With his family, Vardi immigrated to Argentina, his parents' country of origin, and for six years they lived in Buenos Aires, where his father completed his medical studies. For three years, little Vardi took painting classes at his art teacher's home, forming a small group with other students.
His two years between the age of 7 and 9 were marked by intensive creativity, which also included his participation in an exhibition organized by same teacher. By then, painting had become an integral part of my identity, or better said, an integral part of my basic identity. Oil paintings I did on paper were quite complicated, in terms of form as well as contents.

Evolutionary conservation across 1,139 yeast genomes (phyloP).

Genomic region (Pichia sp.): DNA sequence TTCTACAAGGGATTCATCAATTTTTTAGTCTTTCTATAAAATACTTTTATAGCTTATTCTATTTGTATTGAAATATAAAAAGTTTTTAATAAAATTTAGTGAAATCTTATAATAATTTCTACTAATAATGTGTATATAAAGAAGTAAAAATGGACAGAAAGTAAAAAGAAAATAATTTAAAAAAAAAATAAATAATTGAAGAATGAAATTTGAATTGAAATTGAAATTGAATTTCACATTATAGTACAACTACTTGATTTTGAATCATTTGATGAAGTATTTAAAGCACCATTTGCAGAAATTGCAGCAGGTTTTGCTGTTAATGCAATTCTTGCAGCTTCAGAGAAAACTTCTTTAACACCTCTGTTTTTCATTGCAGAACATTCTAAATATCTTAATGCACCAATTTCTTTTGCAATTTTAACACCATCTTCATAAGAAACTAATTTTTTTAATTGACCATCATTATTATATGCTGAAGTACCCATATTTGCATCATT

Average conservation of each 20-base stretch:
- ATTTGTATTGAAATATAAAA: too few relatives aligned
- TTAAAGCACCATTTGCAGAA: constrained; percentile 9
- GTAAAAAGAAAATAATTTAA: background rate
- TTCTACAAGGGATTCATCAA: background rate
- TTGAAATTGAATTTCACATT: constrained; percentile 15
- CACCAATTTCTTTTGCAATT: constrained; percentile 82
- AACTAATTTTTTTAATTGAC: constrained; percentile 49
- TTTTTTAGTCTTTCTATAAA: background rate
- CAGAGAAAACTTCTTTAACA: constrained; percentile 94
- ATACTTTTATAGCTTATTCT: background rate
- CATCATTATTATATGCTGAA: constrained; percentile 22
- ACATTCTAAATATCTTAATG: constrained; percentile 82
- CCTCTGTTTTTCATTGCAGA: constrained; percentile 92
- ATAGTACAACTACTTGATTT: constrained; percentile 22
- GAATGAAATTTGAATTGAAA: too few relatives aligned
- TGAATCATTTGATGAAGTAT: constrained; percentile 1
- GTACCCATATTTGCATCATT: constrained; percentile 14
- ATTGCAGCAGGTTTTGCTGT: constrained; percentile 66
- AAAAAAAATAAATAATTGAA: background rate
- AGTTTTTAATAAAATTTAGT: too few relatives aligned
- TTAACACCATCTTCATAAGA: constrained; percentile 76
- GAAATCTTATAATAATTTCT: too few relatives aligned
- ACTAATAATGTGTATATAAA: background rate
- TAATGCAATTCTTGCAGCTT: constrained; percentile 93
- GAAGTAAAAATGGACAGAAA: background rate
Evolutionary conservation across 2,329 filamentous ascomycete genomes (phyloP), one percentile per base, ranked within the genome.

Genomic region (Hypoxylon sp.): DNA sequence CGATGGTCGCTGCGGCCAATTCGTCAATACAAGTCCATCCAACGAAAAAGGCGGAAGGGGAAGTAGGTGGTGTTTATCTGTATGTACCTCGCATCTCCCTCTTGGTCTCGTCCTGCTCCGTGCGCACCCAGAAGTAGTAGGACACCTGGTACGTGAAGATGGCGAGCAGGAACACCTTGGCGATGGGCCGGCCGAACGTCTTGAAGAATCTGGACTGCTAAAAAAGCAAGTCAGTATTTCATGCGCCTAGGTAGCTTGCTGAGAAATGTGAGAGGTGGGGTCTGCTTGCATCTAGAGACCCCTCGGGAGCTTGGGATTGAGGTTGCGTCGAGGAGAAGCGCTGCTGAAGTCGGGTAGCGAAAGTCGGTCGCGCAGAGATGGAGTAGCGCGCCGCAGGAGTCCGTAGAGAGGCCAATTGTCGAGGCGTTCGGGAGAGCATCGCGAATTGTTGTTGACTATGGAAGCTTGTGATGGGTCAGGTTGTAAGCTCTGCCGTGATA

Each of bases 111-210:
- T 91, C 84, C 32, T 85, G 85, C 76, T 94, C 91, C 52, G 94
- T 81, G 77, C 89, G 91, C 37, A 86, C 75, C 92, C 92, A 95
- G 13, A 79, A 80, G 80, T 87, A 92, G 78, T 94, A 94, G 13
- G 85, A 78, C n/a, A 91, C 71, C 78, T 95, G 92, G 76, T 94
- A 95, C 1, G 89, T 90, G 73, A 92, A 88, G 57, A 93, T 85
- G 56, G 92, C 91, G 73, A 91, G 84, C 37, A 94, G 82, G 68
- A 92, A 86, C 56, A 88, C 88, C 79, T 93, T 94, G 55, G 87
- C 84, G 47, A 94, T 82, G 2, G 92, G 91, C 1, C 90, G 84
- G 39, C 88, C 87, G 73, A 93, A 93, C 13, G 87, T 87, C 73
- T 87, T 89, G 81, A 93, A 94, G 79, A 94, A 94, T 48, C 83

The next step was taking more systematic studies at painter and sculptor Cecilia Marcovitch's private school/academy. She had been a student of painter Andre Lhote and of sculptor Antoine Bourdelle, the latter having served an apprenticeship in August Rodin's studio.
When I got to know my new teacher, she was 70 years old and I was 9. At that time, when Hector Romero, an exemplar student of Marcovitch, to see my paintings, he said: [the boy] is playing symphonies although unable to read the notes."
Upon their return to Israel, Vardi and his family settled in Beer-Sheva, where he came to know painter Moshe Agmon. "It was he who helped me break rigid guidelines/principles under which I was painting. Agmon brought me closer to the expressive, cubistic aspects of modern visual art, to Picasso, Klee, Kandinsky, Ardon and others.
At the age of 13, Vardi had his first exhibition in Beer Sheva. The press Started writing about this Child Prodigy and artists in the caliber of Marcel Janco and Jean David came over to attend the show.